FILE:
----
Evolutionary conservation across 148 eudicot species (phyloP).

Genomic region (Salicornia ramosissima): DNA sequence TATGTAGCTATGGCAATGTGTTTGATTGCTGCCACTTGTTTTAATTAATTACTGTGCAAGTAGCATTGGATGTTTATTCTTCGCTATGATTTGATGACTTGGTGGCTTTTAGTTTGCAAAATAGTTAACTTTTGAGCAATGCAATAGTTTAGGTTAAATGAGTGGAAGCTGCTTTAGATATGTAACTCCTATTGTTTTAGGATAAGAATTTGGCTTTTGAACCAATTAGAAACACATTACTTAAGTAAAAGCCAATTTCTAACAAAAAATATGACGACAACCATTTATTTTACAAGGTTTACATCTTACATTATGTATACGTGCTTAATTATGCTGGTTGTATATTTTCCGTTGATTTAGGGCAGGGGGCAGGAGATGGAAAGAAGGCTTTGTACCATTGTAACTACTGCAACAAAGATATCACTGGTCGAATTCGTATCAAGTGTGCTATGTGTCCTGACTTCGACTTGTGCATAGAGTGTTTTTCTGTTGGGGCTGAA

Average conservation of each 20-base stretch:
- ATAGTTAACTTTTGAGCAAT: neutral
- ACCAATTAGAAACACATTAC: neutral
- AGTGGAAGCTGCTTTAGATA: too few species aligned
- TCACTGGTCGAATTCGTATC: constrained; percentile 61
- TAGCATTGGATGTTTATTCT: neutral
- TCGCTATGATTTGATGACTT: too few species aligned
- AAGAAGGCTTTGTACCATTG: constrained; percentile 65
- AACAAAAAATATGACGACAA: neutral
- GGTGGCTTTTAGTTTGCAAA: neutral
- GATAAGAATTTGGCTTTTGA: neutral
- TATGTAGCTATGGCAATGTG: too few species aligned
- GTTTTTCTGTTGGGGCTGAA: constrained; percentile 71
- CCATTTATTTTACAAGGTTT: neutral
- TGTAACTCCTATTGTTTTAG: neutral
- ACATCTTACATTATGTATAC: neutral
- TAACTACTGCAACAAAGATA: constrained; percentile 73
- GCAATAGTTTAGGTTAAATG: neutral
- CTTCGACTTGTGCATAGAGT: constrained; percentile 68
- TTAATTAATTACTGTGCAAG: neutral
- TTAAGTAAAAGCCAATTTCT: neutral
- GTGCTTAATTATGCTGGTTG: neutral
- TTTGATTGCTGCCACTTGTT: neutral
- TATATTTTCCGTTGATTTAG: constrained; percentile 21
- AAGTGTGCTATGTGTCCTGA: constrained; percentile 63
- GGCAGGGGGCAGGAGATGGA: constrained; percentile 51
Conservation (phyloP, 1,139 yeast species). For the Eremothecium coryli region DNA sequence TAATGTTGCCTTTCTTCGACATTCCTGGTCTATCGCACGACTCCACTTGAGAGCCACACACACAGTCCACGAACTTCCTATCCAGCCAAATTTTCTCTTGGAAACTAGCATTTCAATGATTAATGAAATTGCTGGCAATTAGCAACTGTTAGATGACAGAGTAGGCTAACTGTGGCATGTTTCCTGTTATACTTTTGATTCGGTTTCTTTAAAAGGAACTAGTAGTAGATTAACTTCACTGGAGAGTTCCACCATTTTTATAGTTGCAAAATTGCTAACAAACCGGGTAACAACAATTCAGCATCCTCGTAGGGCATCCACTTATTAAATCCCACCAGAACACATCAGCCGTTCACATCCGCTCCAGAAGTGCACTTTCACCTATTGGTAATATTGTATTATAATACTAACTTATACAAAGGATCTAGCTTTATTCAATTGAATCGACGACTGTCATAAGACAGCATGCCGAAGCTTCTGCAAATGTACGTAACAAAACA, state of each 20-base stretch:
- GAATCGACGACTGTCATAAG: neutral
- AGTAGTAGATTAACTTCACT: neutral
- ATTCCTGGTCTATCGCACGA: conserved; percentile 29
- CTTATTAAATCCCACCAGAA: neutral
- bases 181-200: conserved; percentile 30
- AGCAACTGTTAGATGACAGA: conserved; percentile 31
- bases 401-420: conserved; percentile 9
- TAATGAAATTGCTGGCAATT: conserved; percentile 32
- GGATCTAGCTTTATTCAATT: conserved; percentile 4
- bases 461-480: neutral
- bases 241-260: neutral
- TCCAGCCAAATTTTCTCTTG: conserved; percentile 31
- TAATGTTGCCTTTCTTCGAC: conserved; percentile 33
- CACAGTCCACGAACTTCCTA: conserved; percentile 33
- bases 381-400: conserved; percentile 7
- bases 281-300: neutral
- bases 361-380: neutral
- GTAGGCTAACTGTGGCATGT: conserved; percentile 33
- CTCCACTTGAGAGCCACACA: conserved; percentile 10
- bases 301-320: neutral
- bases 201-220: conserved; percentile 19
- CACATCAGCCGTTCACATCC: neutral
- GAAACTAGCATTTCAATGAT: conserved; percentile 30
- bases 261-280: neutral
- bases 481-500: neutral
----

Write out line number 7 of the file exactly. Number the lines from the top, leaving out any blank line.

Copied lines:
- TCACTGGTCGAATTCGTATC: constrained; percentile 61